The following section shows how to utilize this class to access the profile properties.

Working with User Profiles from an ASP.NET Page

Once you have the profiles declared, the next step is to access the profile object from within the ASP.NET page so that you can set or get the values stored in the profile properties. The following code uses the Name and UserCount properties declared in the previous section:

 

<%@ Page Language="C#" %>

<script runat="server">

void Page_Load(object sender, EventArgs e)

{

    Profile.UserCount += 1;

}

void btnGetProfileValues_Click(object sender, EventArgs e)

{       

    lblName.Text = Profile.Name;

    lblUserCount.Text = Profile.UserCount.ToString();

}

void btnSetName_Click(object sender, EventArgs e)

{

    Profile.Name = txtName.Text;       

  }

</script>

<html xmlns="http://www.w3.org/1999/xhtml" >

<head runat="server">

  <title>Accessing Profile object from an ASP.NET Page</title>

</head>

<body>

<form id="form1" runat="server">

  <div>

    Name : <asp:TextBox runat="server" ID="txtName" />

    <asp:Button runat="server" ID="btnSetName"
      Text="Set Name" OnClick="btnSetName_Click" /><br />

    <br/><br/>

    <asp:Panel ID="Panel1" runat="server"

      Height="224px" Width="265px" BorderColor="LightGray"

      BorderStyle="Dotted">

      <asp:Button runat="server" ID="btnGetProfileValues"

        Text="Get Profile Values" OnClick="btnGetProfileValues_Click" />       

      <br/>&nbsp;<br /><br/>

      Profile Values: <br />

      Name:&nbsp;<asp:Label runat="server" ID="lblName"/>

      <br/>

      UserCount: <asp:Label runat="server" ID="lblUserCount"/>

    </asp:Panel>                

  </div>

</form>

</body>

</html>

 

The above listing declares two command buttons. The first, btnSetName, assigns the name entered in the textbox to the Profile.Name property. The click event of the second command button, btnGetProfileValues, results in the values of the profile properties being displayed in the label controls that in turn are contained in a Panel control. In the Page_Load event, the UserCount property is incremented by 1. As you can see from the code listing, setting the value of a profile property is very simple:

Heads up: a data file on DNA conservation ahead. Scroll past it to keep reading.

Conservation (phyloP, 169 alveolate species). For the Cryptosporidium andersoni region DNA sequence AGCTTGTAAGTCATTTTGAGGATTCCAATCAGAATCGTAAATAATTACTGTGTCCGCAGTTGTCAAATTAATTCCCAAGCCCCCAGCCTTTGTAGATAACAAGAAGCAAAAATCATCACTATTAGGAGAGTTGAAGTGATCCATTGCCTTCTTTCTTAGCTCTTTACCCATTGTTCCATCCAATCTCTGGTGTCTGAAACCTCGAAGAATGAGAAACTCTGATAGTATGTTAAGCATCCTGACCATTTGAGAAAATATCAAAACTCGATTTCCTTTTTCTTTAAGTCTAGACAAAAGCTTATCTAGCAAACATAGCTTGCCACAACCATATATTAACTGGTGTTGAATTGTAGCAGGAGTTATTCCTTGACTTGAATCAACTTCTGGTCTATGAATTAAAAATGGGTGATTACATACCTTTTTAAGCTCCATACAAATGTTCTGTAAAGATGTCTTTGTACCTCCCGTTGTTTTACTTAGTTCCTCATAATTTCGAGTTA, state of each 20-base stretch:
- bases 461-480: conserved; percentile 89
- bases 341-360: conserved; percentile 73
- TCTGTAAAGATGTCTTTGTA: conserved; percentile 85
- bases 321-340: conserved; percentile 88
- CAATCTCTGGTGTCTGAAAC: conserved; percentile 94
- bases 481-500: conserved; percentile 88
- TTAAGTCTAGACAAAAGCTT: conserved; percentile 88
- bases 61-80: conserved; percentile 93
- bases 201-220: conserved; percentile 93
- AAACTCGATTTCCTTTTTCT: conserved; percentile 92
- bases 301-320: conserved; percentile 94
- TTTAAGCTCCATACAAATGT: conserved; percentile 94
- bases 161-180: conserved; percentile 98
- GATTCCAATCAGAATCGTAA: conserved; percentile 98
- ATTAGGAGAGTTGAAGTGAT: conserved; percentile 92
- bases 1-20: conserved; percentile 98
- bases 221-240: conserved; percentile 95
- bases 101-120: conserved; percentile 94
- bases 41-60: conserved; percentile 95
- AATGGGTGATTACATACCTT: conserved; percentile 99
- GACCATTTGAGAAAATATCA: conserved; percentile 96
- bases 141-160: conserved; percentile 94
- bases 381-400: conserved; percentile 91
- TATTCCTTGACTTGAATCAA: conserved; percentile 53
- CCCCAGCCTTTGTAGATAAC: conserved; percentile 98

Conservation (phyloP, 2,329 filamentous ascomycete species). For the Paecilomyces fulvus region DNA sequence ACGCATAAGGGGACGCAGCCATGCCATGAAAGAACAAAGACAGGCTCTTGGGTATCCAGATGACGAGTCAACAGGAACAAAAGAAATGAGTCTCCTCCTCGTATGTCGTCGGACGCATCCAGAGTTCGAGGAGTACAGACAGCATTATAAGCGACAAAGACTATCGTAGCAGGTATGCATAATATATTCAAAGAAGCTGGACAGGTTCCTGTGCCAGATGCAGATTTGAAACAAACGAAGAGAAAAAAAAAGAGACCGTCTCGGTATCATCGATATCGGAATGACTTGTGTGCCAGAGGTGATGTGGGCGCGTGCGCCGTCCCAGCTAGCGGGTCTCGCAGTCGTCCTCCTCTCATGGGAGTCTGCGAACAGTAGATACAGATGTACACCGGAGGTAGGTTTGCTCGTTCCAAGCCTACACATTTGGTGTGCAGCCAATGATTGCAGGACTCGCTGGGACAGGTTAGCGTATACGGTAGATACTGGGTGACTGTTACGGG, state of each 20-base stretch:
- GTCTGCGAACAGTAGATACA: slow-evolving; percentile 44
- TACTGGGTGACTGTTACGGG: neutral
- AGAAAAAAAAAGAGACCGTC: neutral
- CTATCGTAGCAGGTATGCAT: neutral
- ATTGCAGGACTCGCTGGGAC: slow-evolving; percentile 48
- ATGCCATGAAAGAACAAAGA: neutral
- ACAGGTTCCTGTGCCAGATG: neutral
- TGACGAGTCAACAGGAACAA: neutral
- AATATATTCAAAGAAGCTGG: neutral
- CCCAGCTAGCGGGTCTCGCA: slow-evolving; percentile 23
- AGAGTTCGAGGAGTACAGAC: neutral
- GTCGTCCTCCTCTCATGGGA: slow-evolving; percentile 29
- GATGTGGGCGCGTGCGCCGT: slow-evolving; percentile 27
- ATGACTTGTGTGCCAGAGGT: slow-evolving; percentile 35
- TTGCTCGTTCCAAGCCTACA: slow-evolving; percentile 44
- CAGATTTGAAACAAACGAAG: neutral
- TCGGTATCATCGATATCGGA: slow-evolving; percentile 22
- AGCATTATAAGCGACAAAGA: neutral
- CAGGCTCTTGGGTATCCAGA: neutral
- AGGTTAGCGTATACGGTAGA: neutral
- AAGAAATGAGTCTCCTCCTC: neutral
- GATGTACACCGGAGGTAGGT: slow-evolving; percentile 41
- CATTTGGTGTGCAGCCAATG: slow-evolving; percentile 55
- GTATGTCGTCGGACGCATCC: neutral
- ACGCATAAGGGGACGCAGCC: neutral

Profile.Name = txtName.Text;       

 

Similarly, retrieving the values stored in the profile object is also very simple and straightforward:

 

lblName.Text = Profile.Name;

 

Note that you don’t need to typecast when retrieving the profile values since the properties stored in the profile object are strongly typed. Navigate to the above page using your browser, set the name, and click on the Get Profile Values button. You should see an output similar to Figure 1.

 

Profile1.JPG 

Figure 1. Output from “Get Profile Values”

 

This example enabled Windows authentication through IIS and enabled impersonation through the following settings in the web.config file:

 

<identity impersonate="true"/>

 

Note that it enabled impersonation so that the ASP.NET code has sufficient permissions to create a new SQL Server Express database for the first time.

How Profile Properties Are Stored

You might be wondering where exactly the profile properties Name and UserCount are stored in the above example. By default, ASP.NET 2.0 comes with two profile providers: SQL Server Express and SQL Server. By default, the SQL Server Express provider is used. (A later section will show how to change the provider.)

 

If you refresh your project listing in Solution Explorer, you will notice a database file called ASPNETDB.MDF within the App_Data folder. If you double click on this database, you will see that the database is opened through the Server Explorer view. Within this database, you will see a table called aspnet_Profile. Figure 2 shows the contents of the table and the values that have been saved through the Profile properties shown in the previous example.

 



Click here for a larger image.

Figure 2. Contents of Table and Values in Profile Properties